On 19 July 2013, the Sueddeutsche Zeitung revealed that DG Competition was preparing draft guidelines to allow state aid to nuclear energy. The plan sparked controversy in several countries, including Austria and Germany. Chancellor Angela Merkel reacted on the same day saying: "Germany voted against (nuclear plants getting subsidies) and I support that" .
Commission Vice-President Almunia claimed that guidelines on state aid to nuclear would not change the current “neutral position” of the EU executive on nuclear energy and indicated that “guidelines (on state aid to nuclear) would only set out clear and transparent principles, discussed ex ante with stakeholders” .
As the Sueddeutsche Zeitung revealed on 19 September 2013, Commissioner Oettinger stated, at a meeting of EU nuclear regulators, that “it will be necessary to carefully bypass or pragmatically adapt [European] state aid rules” in order to allow public subsidies . This “pragmatic adaptation��� is what the inclusion of nuclear in the state aid guidelines on energy tries to achieve.
What is the current legal framework?
Under EU law, State aid is “incompatible with the internal market” and therefore prohibited . Therefore, and contrary to Commissioner Almunia’s claims, no specific rule is necessary to prohibit state aid to nuclear energy. General guidelines or individual decisions are therefore required to authorise nuclear subsidies.
The current framework requires member states wishing to subsidise nuclear power, to ask the Commission for an authorisation. Member states have the burden of proving that: i) State aid to nuclear energy meets a common EU objective; ii) it is an adequate instrument to achieve this objective; iii) in the absence of state aid, that objective would not be met (i.e. a market failure exists justifying the aid), and, iv) the aid does not go beyond what is necessary to meet the stated objective (proportionality of the aid). As explained below, adopting a framework for aid to nuclear energy would reduce the burden of proof for member states, establishing the eligibility of such aid.
What are the implications of including nuclear in the guidelines?
The leaked draft guidelines describe the development of nuclear as "a common EU objective": thus, should the draft be adopted, member states would not have to prove that subsidies to new nuclear built are eligible for authorisation ;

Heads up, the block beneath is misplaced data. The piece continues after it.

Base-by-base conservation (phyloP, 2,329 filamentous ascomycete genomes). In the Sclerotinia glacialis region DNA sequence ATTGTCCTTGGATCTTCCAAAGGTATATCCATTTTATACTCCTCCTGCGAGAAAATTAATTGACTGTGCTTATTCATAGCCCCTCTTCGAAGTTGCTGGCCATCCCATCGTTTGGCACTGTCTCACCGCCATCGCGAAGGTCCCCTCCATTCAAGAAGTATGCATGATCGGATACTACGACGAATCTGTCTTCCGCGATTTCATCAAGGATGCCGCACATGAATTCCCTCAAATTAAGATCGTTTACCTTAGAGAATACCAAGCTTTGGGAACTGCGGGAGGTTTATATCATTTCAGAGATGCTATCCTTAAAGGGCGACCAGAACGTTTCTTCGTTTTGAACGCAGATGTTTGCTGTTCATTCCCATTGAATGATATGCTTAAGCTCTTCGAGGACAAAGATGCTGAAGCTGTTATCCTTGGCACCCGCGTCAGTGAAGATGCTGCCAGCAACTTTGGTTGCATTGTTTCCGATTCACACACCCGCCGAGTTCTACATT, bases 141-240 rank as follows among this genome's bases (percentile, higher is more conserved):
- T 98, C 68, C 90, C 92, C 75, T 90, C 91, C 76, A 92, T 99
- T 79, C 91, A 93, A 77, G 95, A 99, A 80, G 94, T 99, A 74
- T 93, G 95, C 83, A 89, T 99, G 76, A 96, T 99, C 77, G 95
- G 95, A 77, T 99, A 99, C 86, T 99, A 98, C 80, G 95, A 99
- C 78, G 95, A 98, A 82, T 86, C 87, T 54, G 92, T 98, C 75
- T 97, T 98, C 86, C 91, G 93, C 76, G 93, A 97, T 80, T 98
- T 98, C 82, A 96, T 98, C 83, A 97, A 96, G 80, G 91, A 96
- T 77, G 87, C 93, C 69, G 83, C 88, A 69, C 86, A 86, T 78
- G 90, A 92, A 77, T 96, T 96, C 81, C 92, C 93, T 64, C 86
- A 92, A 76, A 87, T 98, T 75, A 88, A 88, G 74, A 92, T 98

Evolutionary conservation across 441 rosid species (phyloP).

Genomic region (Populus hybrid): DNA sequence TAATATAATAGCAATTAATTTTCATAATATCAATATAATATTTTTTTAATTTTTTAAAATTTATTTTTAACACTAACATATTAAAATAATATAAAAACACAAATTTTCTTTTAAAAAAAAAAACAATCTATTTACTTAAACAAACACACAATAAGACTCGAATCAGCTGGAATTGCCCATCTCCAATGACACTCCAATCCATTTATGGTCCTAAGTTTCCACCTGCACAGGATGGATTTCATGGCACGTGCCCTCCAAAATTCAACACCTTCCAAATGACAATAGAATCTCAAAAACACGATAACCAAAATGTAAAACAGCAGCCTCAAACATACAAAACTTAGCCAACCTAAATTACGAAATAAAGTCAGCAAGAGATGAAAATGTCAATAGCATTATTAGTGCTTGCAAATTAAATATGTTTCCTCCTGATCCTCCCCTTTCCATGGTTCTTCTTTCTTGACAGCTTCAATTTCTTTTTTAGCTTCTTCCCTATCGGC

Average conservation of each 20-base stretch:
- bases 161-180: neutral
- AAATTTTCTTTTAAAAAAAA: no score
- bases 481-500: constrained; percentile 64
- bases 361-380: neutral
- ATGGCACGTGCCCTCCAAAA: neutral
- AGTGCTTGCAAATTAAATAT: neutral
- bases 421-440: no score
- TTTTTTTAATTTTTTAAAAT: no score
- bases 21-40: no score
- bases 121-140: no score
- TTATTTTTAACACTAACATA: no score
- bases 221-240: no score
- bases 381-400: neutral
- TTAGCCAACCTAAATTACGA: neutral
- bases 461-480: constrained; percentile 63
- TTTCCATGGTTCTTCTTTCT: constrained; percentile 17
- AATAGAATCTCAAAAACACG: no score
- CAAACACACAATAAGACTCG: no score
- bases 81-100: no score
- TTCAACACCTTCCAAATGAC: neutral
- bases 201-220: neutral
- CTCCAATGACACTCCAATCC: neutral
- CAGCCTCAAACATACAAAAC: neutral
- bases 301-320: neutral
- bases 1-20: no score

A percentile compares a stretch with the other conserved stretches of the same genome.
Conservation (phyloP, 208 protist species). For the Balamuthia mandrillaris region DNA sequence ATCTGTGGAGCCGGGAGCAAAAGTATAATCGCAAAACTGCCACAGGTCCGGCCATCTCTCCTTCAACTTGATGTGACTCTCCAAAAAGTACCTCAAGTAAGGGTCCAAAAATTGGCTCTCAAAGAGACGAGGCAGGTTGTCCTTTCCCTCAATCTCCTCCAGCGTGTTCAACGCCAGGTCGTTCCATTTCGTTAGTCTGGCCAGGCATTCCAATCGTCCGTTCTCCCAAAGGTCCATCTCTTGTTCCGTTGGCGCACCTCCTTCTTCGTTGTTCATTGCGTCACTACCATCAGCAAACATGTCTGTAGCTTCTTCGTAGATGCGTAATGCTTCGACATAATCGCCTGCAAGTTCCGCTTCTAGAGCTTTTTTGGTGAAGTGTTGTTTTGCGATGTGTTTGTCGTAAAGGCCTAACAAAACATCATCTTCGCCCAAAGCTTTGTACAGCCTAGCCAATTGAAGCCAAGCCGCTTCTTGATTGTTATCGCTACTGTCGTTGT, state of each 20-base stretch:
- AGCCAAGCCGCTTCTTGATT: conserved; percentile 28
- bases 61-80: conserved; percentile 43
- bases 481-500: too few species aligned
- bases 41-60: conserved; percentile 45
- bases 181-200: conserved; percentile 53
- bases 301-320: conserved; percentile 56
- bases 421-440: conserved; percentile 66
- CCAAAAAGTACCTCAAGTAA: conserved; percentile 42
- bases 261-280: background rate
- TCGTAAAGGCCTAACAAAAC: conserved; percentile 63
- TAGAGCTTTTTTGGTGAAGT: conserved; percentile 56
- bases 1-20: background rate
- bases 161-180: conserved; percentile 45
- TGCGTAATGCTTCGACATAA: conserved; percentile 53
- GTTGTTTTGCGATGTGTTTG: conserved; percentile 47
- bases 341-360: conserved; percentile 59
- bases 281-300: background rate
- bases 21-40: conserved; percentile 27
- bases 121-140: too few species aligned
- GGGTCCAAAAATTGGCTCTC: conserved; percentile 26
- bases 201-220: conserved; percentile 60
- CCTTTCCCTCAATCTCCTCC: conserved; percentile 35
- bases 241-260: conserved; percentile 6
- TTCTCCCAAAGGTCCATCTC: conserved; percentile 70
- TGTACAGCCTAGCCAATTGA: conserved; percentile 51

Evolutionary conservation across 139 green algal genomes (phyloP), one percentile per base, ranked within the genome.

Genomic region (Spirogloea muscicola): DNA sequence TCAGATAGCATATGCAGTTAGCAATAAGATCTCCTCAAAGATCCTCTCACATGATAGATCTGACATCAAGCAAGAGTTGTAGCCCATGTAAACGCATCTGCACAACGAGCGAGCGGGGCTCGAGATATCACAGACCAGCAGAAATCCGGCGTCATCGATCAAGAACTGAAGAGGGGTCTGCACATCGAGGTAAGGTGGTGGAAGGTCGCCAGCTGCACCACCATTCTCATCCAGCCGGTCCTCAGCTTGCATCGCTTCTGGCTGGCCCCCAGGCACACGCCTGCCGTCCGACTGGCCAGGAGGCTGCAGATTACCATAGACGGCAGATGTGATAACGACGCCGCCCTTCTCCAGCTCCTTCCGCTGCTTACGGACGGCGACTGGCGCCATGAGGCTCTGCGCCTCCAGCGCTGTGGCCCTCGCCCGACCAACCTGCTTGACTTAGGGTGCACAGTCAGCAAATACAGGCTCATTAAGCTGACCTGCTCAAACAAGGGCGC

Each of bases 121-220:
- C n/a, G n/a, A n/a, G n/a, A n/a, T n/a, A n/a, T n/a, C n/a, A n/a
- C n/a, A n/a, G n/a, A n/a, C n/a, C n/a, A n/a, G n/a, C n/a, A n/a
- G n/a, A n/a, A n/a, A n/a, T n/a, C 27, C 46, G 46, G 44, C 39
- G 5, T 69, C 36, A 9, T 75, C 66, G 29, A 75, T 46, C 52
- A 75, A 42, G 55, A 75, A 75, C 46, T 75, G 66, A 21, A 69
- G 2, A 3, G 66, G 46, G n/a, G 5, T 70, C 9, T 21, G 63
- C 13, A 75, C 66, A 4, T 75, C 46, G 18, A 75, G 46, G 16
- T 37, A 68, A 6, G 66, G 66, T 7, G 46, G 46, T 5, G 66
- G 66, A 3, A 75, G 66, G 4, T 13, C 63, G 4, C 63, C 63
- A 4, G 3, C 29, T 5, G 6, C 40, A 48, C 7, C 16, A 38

The leaked draft suggests that market failures make subsidies to nuclear necessary: these are the low price of carbon permits and the lack of baseload capacity (i.e. the power output of a power plant that can be produced over a given period of time at a constant rate). In this respect we note that: 1) nuclear power is not an effective way to reduce greenhouse gas emissions; 2) nuclear power, like fossil fuels, produces a series of negative externalities which are not factored into the price of electricity (it is, therefore, itself a source of market failures); 3) relying on nuclear for baseload capacity would hinder competition in the electricity market and create obstacles to the integration of renewable energy, given that nuclear is inflexible (once a reactor is online, its output cannot be varied in response to market signals) . Again, DG Competition’s draft would lift the burden of proof from member states and create a presumption of legality for nuclear subsidies.
Guidelines limit the Commission’s capacity to assess a case: currently, the Commission can decide each case on its own merit, taking into account the concrete circumstances of a case, without being bound by general rules. Guidelines for aid to nuclear energy, adopted without the necessary experience and knowledge of the sector, risk proving inadequate to guarantee the correct assessment of national aid measures.
Would guidelines increase transparency in the relation between states and nuclear operators?
No! Commissioner Almunia claims that a set of rules is necessary to assess state aid to nuclear. However, such rules would only make the decision-making process of the Commission more predictable, and would fail to increase the transparency of the nuclear industry. These new rules would create a “checklist” for member states wishing to subsidise nuclear operators, leaving existing aid in the dark. This is tantamount to preparing an amnesty for the subsidies nuclear operators already receive in relation to decommissioning, waste and liability.
Enforcing EU law against cases of illegal aid is the only appropriate response to hidden and illegal subsidies to nuclear energy. The recently adopted procedural rules on state aid give DG Competition the power of opening “sector inquiries” (investigations covering entire sectors, aiming at detecting and exposing illegal subsidies). Thus, the Commission already has the instruments to bring transparency in a sector rigged by decades of hidden subsidies. They should enforce existing law instead of trying to create new rules that would skew the market even further in favour of an outdated, dangerous and expensive technology.
Media Contact: Andrea Carta - Greenpeace EU legal strategist: +32 (0)496 161582, .
 Reuters: ‘Germany rebuffs European nuclear power subsidy proposal’, 19 July 2013.
 European Commission, ‘No Commission plans to encourage or make state aid for nuclear power easier’, 7 October 2013: Our rebuttal of Commission denials: Greenpeace, ‘Debunking the Commission's claims on nuclear state aid’, 26 July 2013.
 Greenpeace, ‘Reaction to Oettinger comment on nuclear state aid reported in Süddeutsche Zeitung’, 19 September 2013.
 Consolidated version of the Treaty on the Functioning of the European Union, Article 107.
 Greenpeace Energy Desk, ‘Exclusive: Leaked nuclear state aid proposals spark controversy’’, 19 July 2013.
 For more details: Greenpeace, ‘European Commission attempts to open door for subsidies to nuclear energy’, 19 July 2013.
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